Embracing The Slow Life
One of my closest friends rued the other day that she got updates about her children’s lives through Facebook more than she did from them personally. “Mala, how did it come to this?” she asked me, sighing. “Whatever happened to family time, spending quality moments with each other instead?”
As I took off on a vacation with my daughter, I couldn’t help but think of what my friend asked me. In this hustle and bustle that’s life, I was one of the lucky few who could match busy schedules with my daughter Naina, and go on a trip where we could just disconnect from the world and be the two of us.
I try my best to spend as much time as possible with my kids. And I love my “old school” slow life way of showing them how much I care. On my son-in-law’s birthday, I gifted him a card that said “Happy birthday FUN-in-law!” Such a funny pun, I thought it encapsulated the love and lively-filled relationship we had. Interestingly, a birthday card has now become such an alien concept to kids and grown ups alike, my family looked at me like I had brought the most bizarre object to the party.
It was an amusing experience! Growing up—in the pre-digital era, of course—receiving a card was such a special moment in life. You’d walk into a shop, carefully curate the event you needed a card for, lovingly pen down your thoughts and sign your name. The personal touch to the gifting would always make you feel like you’re the only person that mattered!
These incidents also made me reminisce about my childhood, and I couldn’t help but think about how times have changed. Maa ke haath ka khaana is something we all have memories about. Especially when Maa would cook something special. It would be a festival at home! Today, in the day and age of instant food orders and digital implosion, I wonder if it still holds the same charm now. Maybe not!
You know, the more I think about it, the more it seems that food was just a stand-in for the bond we shared with our parents back then. We understood each others’ feelings and emotions a lot more. The only “digital” experience we had was possibly watching movies and shows together on the TV, together as a family.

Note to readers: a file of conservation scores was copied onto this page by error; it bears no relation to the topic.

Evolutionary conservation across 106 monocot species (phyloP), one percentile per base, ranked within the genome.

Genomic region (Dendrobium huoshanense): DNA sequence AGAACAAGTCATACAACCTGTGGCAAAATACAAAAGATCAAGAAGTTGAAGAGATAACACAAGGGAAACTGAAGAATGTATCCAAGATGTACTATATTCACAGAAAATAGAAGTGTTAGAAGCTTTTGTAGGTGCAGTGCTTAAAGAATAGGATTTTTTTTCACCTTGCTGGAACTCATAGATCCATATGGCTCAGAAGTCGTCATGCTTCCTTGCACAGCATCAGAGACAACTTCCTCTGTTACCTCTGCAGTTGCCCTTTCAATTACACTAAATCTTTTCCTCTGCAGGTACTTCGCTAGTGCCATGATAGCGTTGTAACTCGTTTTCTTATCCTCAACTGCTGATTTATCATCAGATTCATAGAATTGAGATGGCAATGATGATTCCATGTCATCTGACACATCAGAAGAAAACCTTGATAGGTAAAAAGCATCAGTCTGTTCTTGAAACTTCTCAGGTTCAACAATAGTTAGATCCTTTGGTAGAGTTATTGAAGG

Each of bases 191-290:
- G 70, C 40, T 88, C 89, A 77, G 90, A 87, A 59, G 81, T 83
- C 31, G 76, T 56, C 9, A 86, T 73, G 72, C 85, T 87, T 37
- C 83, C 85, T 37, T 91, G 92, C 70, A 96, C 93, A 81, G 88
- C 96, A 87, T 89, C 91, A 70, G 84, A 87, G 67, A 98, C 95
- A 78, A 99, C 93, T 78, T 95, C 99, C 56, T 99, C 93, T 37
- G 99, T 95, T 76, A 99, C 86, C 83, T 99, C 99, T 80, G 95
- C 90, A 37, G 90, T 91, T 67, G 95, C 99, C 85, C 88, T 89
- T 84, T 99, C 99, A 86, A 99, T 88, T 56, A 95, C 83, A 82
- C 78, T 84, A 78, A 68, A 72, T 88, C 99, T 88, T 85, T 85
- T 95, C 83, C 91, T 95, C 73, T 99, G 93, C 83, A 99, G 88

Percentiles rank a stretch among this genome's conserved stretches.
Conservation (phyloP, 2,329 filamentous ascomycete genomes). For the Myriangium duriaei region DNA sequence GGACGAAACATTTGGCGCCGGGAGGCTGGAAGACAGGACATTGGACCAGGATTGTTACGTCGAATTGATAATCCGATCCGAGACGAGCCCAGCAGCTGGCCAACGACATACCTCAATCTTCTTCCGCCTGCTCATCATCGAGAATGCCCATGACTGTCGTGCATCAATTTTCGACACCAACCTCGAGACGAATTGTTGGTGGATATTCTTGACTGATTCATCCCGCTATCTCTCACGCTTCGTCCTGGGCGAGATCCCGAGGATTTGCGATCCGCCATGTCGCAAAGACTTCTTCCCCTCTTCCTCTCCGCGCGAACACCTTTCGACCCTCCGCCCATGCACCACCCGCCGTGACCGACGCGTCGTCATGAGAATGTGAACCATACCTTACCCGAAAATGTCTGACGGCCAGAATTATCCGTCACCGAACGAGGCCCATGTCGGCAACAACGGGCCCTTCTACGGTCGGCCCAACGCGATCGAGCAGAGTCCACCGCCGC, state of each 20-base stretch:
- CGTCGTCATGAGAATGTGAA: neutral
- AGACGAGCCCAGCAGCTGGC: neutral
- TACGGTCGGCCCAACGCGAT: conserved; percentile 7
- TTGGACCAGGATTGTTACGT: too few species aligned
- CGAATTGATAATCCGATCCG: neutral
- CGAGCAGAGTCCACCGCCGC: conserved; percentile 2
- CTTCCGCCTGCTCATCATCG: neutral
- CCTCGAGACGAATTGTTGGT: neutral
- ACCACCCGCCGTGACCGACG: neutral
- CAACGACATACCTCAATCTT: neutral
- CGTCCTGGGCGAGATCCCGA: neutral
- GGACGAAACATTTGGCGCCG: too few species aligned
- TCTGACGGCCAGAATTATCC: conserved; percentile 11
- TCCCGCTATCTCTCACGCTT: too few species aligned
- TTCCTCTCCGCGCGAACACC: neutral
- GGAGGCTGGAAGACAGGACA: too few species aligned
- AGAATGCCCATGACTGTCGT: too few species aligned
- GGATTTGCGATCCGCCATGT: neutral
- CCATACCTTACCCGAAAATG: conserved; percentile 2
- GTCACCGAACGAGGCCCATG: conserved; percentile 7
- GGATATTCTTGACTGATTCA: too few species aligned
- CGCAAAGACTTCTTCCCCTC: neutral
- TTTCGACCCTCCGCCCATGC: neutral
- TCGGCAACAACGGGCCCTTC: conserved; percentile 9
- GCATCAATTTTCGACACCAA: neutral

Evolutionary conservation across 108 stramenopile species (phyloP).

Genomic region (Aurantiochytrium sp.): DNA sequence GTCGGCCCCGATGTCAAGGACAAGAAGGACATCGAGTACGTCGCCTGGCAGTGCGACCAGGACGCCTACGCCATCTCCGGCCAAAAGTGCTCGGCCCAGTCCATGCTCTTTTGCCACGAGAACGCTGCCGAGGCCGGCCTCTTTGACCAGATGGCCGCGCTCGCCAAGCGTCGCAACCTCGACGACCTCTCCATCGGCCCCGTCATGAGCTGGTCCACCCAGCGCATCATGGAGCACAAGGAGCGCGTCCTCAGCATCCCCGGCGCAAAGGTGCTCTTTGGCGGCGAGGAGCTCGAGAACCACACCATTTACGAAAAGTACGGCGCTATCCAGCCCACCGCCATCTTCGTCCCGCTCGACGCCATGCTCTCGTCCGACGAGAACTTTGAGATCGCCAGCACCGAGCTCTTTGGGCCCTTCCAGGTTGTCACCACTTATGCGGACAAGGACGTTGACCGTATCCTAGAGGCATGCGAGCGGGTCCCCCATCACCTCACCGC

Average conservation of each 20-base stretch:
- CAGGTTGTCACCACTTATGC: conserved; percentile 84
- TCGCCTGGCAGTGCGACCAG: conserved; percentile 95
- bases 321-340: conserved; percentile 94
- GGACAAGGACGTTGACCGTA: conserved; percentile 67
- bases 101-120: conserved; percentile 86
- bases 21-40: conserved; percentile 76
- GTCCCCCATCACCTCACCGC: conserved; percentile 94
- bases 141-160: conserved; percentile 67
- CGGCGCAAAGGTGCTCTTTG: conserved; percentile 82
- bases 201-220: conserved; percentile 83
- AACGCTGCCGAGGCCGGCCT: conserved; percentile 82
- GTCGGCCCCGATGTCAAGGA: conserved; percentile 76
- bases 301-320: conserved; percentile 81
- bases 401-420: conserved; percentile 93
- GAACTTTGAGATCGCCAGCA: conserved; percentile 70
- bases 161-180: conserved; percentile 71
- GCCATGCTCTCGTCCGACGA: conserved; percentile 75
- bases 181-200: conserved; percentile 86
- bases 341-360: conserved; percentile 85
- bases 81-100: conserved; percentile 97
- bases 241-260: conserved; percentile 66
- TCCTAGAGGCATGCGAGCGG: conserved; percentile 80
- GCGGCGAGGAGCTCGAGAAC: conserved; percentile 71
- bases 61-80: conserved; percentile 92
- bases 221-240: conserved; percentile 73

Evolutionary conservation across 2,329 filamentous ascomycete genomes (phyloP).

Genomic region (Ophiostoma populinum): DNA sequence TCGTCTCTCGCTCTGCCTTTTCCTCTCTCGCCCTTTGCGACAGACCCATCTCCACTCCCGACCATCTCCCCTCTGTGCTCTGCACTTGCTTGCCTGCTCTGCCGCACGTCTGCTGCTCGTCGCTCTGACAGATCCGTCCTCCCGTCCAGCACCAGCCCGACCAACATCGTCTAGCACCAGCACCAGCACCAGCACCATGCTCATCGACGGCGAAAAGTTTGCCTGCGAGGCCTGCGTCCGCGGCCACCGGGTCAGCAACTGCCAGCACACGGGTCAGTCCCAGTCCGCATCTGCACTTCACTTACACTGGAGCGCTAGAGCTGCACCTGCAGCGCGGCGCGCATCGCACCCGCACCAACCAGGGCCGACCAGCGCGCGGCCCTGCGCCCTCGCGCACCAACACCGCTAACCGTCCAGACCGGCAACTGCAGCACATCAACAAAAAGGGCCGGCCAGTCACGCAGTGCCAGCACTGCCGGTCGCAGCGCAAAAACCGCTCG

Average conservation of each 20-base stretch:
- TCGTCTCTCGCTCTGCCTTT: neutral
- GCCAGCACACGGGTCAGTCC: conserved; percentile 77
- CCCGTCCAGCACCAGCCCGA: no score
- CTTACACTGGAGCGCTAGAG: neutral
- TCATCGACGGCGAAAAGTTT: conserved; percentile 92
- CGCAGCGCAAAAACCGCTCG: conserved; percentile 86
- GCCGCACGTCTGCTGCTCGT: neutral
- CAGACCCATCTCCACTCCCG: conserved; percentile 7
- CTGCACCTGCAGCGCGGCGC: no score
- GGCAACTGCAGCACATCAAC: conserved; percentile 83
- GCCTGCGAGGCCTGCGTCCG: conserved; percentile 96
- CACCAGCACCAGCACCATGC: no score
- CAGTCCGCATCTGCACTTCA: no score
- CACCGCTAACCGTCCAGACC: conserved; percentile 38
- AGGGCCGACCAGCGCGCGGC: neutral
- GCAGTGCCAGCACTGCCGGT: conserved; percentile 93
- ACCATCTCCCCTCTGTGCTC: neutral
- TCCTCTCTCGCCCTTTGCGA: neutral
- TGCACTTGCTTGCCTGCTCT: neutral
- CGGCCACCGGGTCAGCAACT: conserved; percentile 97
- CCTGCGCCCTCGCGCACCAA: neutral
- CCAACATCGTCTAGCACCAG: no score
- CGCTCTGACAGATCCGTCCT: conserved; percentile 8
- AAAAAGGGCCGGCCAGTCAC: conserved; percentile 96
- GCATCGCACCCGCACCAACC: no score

The greater the influence of digital media becomes in our life, the more curated our life becomes, I feel. While it may seem like you put everything online, it’s actually quite the opposite. You take pictures and emotions, you edit them and add filters to them, and you show the world only the things you want them to see. It’s perfectly manicured to set an image of yourself.
Don’t get me wrong; there’s nothing wrong in being tech savvy and social. Even I am! What matters is the ones we leave behind in this breakneck, fast-paced life—our older generations. Our parents and grandparents.
Spare a thought for those who don’t even have a Facebook profile to track your life events.
As the world becomes smaller, the distances seem to keep getting bigger. Our attention spans seem to shrink and chasms widen.
While working with several seniors, especially women, I often hear the 70+ ladies lament about their kids living abroad not calling them enough. All they need is one phone call, once in a while, where you can have an actual conversation with the parents. Don’t forget to carry along those that have no digital presence!
What I miss most about the slow life is the personal touch to communication. Being online is the truth now, and we must learn to mould ourselves to changing times. But just occasionally, keep your laptops and phones aside. Pour out two cups of tea, sit with the people you share a home with, ask them about your day. And just talk!
The world has a special way of showing you wonderful things when you slow down and savor the moments, truly. Without wanting to Instagram it!